Agriculture in Chehallis Basin

A drought declaration gives Ecology additional authority to speed-up approving water-right transfers. The curtailment notices in the Chehalis and Nooksack basins apply to irrigators with water-rights junior to minimum-stream levels set by Ecology to protect fish.

Don Jenkins

Capital Press

Ecology curtails water rights as Western Washington dries

Streams that raged in April and May have dropped below normal levels; west half of the state is abnormally dry

Irrigation rights have been curtailed in two Western Washington basins as the region’s once-robust summer water outlook has dimmed to the possibility of drought.

The Department of Ecology has notified 93 irrigators in the Chehalis basin in southwest Washington and nine in the Nooksack basin in northwest Washington that their water rights are on hold until streams and rivers rise. Flows in the basins’ rain-fed waterways were well above average in April, but dropped to between 50 percent and 75 percent of normal in May, according to Ecology calculations.

“It’s definitely an example of how quickly conditions can change and how variable they can be,” said Jeff Marti, Ecology’s drought coordinator.

Washington’s water supply was swelled by the state’s third-wettest April on record. That was followed by the second-warmest and 12th-driest May on record, according to National Oceanic and Atmospheric Administration records that date back to 1895. The far western part of Washington had its driest May on record, according to NOAA.

Rapidly melting snow caused stream flows statewide to be 129 percent of average in May, according to Ecology. Stream flows are projected to vary widely in June, but average only 73 percent statewide. The state considers declaring droughts in basins where water supplies are projected to fall below 75 percent of normal and cause hardships.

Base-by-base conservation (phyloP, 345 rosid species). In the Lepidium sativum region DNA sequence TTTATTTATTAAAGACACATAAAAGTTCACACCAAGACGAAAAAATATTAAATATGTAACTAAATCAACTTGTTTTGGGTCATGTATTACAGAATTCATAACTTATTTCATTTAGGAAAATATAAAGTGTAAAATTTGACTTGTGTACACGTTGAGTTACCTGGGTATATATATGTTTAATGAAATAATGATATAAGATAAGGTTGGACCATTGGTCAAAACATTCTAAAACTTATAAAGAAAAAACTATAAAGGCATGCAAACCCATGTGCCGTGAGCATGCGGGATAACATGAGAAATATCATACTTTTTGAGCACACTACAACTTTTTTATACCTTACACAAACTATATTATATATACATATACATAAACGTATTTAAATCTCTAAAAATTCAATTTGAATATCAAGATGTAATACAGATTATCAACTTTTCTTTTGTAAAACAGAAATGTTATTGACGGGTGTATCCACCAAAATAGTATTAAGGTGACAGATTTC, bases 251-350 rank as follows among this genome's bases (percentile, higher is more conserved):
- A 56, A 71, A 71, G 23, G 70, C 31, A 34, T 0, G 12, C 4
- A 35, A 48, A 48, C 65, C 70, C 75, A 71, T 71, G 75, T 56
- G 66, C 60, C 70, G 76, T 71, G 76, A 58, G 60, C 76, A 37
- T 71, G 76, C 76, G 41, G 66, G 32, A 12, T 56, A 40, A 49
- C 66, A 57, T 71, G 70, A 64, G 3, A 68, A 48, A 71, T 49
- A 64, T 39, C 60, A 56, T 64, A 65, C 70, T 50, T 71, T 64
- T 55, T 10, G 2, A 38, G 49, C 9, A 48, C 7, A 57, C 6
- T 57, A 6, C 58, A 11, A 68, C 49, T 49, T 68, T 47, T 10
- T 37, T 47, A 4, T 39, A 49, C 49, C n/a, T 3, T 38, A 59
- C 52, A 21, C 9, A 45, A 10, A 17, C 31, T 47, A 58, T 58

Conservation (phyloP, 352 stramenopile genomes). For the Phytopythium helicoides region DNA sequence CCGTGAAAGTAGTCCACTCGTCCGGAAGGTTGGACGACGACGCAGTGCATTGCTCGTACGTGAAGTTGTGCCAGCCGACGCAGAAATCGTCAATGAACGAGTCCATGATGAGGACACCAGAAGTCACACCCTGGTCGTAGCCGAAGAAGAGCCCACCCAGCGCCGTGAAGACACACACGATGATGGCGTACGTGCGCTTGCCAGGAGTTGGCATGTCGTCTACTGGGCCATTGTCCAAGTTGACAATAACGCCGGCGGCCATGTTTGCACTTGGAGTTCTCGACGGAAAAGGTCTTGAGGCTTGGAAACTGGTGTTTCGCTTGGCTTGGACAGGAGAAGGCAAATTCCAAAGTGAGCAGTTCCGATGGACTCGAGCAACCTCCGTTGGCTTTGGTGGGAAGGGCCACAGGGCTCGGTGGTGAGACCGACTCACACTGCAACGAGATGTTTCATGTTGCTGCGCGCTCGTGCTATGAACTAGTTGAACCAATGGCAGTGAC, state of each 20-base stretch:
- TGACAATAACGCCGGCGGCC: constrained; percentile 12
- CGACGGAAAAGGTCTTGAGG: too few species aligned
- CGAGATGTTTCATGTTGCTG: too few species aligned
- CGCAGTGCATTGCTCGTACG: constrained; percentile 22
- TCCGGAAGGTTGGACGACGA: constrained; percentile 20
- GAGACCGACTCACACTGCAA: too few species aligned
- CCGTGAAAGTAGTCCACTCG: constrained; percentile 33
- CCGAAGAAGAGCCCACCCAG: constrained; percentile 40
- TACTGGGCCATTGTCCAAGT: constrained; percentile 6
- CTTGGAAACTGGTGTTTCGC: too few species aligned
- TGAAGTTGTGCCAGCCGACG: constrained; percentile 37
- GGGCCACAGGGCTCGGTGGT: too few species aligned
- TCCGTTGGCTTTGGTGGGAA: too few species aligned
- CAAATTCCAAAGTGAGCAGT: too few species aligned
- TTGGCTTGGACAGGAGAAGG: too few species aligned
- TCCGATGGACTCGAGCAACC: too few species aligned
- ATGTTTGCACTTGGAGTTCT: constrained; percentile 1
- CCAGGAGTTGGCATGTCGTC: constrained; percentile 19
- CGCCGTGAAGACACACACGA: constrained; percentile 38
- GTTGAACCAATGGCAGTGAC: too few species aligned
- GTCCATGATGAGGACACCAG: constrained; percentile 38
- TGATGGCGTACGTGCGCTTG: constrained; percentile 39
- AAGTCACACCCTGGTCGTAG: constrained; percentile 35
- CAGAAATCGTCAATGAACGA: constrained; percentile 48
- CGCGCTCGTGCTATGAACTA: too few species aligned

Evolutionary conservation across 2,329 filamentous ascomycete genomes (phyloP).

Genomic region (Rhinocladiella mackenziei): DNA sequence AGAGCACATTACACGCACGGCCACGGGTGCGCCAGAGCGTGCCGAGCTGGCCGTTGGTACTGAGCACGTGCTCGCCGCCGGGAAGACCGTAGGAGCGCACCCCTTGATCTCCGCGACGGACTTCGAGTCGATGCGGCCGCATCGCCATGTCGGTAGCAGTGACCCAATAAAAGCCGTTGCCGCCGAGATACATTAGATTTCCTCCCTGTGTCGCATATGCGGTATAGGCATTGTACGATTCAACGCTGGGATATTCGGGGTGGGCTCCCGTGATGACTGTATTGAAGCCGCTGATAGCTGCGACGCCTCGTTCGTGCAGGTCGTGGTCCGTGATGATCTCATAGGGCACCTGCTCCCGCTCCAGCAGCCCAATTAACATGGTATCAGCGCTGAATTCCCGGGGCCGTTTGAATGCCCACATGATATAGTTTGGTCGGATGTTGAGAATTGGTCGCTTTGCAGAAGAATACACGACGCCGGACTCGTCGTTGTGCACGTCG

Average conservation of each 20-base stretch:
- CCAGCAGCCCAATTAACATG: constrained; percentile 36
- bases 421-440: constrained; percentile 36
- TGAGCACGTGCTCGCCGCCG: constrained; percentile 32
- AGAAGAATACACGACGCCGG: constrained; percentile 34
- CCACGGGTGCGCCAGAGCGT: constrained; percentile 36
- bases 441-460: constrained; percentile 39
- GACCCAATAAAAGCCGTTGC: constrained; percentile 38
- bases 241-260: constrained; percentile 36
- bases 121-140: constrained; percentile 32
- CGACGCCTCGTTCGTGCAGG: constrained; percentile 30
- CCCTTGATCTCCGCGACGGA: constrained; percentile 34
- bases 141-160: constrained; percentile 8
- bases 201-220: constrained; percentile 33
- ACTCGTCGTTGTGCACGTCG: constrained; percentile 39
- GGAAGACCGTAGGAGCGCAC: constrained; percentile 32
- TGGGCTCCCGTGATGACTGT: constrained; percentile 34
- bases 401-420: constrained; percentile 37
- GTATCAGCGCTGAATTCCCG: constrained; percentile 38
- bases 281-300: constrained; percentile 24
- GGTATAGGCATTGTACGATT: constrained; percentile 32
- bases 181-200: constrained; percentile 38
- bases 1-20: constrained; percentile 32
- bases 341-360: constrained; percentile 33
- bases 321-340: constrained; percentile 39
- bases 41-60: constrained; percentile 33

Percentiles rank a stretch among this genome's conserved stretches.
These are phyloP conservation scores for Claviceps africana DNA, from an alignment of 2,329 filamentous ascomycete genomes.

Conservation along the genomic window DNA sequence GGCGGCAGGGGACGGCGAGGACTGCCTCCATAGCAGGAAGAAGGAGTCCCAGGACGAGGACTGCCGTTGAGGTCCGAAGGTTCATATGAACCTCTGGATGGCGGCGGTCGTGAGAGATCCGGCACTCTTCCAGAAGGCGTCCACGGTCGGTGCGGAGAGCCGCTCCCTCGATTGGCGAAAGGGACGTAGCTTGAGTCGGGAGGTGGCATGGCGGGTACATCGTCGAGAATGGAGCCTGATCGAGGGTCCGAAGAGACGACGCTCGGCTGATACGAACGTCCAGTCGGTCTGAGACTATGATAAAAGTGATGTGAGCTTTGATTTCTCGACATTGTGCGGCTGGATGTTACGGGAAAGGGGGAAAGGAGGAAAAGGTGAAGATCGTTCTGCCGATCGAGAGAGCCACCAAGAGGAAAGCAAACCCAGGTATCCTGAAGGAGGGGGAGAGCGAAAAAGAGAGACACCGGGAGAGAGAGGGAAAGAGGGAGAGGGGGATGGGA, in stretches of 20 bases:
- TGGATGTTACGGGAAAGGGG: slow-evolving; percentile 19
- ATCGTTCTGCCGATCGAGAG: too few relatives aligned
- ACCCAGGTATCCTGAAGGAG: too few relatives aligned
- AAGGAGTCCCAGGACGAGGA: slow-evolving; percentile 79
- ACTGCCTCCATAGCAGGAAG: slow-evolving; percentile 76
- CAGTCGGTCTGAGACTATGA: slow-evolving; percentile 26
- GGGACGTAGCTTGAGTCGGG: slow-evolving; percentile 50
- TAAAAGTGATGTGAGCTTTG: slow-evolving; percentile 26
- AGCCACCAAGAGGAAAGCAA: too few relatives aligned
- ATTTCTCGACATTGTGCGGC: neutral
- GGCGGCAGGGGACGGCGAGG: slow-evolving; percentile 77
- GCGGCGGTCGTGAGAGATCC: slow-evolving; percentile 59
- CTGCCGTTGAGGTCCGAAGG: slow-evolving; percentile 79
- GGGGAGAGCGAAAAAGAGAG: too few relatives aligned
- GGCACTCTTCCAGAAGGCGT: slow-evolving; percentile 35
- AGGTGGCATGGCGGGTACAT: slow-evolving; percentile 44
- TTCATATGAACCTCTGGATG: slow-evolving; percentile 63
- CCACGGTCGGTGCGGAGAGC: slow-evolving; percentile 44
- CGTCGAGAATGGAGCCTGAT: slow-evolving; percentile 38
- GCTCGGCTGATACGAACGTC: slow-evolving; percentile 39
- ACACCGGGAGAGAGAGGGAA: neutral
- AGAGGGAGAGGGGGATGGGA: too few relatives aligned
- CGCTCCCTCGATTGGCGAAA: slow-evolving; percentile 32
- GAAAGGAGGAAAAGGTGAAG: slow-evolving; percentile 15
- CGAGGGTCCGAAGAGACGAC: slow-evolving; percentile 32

“Streams on the west side of the mountains have been much below normal.” Washington State Assistant Climatologist Karin Bumbaco said. “It all turned around on a dime,”

The U.S. Drought Monitor reported June 14 that the western one-half of Washington was abnormally dry, up from 27 percent the week before. The federal Climate Prediction Center said Wednesday that chances are high that all of Washington will be unusually hot and dry for the following two weeks. The center previously predicted Washington will have a warm and dry summer.

The dry conditions have not yet deepened into long-term moisture deficients and could be reversed as quickly as they came on, Bumbaco said,

“I think it could go either way in the next four weeks,” she said. “It is worrisome that the Climate Prediction Center expects it to be warm and dry for the rest of the summer.”

Ecology’s water supply committee met in April and didn’t plan to meet again until October. That has changed. The committee will meet June 29 to assess whether drought conditions exist in some basins, Marti said.

A drought declaration gives Ecology additional authority to speed-up approving water-right transfers.

The curtailment notices in the Chehalis and Nooksack basins apply to irrigators with water-rights junior to minimum-stream levels set by Ecology to protect fish.

See the full article here


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